Fig 1. Screenshot of the question “Ik voel me opgewekt”(“I feel cheerful”) on a 7 point Likert scale.

A score of 1 indicates “niet” (“not at all”), a score of 4 “matig” (“moderate”) and a score of 7 “Zeer” (“Very much so”).


Baseline demographic and disease-related characteristics were collected during a visit at the outpatient clinic (MPGB). In addition, the following scales were applied: the Hoehn and Yahr stage [23], the UPDRS to quantify motor symptoms, the Mini-Mental State Examination (MMSE) to assess global cognitive function [24], the Beck Depression Inventory II (BDI-II) to assess depressive symptoms [25], the Parkinson Anxiety Scale (PAS) [26] to assess anxiety symptoms and the Parkinson Disease Questionnaire-8 (PDQ-8) [27] to assess quality of life. During the assessment subjects received oral information on how to interpret the question about the “on” or “off” state. On the same day, information about the PsyMate as well as a demonstration was given in person (VAM). Subjects were given the option to either download and use the PsyMate on their own smartphone (iOS or Android), or to use an iPod touch provided by Maastricht University Medical Centre for the duration of the study. During the following five consecutive days the PsyMate generated a total of 50 semi-random measurement points, 10 per day. At day two, subjects were called to check whether everything was clear and functioning correctly. At any time during the study period, subjects could ask for help by calling one of the investigators (VAM). After five days, they returned the device and the data were collected in an anonymized central database. Two weeks later, the subjects were interviewed by telephone about their experiences with the device (see S1C Table for evaluation questions).

Statistical analysis

Before running the analysis, missing items due to technical issues of the device were excluded from the data set. First, descriptive statistics were calculated for all PD symptom variables, as well as PA and NA. Since all variables were not normally distributed (kurtosis values ranging from 2.9 to 28.7), correlations were computed with Spearman’s rho. Strength of the correlation was defined as r < 0.3 very small, r = 0.3–0.5 small, r = 0.5–0.7 moderate and r > 0.7 strong. Additionally, effect sizes were calculated by calculating Cohen’s d, e.g. a 1 point change on the scale has an effect size of 1/standard deviation of the variable. Strength of the effect size was defined as medium d = 0.3–0.6 and large d > 0.6. Analyses were done using the statistical software program STATA (version 13.1 for Mac).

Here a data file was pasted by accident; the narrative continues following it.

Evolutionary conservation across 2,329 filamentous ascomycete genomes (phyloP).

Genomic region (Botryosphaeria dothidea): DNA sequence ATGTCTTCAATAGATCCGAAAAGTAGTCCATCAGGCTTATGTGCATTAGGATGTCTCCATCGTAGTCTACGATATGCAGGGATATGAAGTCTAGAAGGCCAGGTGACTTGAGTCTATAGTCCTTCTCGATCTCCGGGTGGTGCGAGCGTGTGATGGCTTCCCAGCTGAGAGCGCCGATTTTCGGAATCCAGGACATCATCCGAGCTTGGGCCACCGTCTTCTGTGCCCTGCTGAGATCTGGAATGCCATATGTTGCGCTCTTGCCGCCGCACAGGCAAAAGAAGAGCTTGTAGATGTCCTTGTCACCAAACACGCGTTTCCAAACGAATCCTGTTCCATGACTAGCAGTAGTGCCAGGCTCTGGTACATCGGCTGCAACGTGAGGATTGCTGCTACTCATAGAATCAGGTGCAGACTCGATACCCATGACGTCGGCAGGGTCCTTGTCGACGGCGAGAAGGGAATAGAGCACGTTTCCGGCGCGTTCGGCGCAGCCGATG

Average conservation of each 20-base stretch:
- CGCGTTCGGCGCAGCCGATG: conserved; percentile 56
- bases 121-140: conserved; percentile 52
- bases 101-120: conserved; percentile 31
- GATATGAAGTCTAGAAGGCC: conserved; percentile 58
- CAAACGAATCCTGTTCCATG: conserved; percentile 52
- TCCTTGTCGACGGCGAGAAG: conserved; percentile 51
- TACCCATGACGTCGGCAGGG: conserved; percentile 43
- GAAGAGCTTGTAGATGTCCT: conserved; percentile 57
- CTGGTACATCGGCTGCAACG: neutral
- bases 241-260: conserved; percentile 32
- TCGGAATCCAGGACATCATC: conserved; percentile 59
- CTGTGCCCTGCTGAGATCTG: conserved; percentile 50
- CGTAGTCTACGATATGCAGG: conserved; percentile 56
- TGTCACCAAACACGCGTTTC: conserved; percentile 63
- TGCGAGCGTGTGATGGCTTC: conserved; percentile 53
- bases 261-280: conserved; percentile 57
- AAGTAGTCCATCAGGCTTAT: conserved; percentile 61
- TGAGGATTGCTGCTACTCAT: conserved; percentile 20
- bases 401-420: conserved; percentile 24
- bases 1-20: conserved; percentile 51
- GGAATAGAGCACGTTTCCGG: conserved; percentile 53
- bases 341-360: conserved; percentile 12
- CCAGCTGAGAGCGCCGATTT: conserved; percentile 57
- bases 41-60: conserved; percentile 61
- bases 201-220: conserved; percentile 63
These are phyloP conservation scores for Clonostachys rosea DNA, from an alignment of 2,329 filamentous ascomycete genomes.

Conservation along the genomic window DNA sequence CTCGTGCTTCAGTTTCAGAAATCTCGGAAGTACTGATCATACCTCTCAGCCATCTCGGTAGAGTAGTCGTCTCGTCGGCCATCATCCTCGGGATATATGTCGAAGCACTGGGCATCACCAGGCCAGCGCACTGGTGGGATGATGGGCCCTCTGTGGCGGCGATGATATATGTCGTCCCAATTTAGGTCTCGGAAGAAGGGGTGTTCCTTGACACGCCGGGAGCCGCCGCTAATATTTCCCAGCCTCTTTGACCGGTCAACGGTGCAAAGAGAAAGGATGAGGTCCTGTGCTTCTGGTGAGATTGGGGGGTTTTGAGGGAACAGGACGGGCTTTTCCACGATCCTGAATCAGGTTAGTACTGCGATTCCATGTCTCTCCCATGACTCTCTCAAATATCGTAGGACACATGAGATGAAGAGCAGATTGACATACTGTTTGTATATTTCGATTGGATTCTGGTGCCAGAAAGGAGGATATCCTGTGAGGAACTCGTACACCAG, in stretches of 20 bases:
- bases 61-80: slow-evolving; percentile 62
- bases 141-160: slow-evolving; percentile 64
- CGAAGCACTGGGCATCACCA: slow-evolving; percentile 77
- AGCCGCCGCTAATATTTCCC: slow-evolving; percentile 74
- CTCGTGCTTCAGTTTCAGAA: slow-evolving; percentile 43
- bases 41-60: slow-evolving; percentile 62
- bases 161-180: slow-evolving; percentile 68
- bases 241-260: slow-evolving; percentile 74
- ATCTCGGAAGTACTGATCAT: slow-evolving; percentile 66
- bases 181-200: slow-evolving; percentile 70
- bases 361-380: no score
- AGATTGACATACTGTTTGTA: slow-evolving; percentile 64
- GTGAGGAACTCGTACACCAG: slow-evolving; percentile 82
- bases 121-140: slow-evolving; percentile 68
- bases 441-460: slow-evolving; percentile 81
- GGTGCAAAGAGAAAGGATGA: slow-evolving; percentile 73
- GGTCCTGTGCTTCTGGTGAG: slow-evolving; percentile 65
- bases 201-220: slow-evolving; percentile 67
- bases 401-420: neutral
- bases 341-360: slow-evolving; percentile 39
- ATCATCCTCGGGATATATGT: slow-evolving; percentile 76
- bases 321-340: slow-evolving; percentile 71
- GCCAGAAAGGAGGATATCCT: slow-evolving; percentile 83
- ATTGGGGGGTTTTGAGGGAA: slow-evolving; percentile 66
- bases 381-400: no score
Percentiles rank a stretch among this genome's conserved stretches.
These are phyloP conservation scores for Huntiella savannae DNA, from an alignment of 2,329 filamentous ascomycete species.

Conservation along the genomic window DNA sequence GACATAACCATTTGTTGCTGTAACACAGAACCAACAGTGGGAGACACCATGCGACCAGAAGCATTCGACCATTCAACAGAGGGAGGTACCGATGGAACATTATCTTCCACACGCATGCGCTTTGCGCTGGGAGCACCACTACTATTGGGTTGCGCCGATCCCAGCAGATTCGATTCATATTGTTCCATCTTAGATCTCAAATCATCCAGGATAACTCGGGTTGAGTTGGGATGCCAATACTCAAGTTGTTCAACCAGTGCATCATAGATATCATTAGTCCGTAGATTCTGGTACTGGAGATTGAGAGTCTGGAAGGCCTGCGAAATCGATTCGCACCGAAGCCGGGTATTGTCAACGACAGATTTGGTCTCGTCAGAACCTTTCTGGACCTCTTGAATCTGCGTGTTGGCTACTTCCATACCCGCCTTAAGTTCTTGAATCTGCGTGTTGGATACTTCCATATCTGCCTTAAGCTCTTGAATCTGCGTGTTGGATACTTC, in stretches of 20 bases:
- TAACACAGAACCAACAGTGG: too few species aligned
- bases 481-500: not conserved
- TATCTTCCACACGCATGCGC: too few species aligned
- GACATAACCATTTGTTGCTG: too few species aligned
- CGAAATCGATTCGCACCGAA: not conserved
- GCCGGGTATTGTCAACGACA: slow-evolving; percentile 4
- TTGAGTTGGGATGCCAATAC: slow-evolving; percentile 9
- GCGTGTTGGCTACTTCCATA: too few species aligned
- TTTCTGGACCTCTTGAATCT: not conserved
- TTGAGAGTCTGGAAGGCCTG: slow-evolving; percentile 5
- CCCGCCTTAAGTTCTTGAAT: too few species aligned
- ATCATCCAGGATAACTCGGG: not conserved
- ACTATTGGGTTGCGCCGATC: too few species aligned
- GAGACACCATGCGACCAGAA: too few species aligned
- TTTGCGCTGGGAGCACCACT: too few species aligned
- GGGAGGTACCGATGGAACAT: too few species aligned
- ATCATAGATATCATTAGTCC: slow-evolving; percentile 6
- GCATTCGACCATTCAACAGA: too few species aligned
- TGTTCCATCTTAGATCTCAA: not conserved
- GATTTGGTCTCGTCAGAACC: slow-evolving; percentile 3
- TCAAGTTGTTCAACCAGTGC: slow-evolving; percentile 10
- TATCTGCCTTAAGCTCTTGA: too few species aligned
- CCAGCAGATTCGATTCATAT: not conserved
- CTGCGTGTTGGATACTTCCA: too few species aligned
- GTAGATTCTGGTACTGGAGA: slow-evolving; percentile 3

Table 1 shows baseline characteristics of the 5 subjects. The mean age was 60.4yr (SD 6.1). All subjects had a Hoehn and Yahr stage of 2–2.5, which indicates bilateral or midline involvement of the disease, without impairment of balance or a recovery on the pull test. The mean UPDRS III score was 22 (SD 6.2). On the PAS, subject 1 and 4 scored above the cut-off point of 13/14 indicating clinically relevant anxiety. Subject 4 also scored above the cut off score of 14/15 on the BDI-II, which fits with a mild depression. Quality of life of the subjects was relatively good with a maximum score of 13 out of 32, with higher scores indicating a lesser quality of life.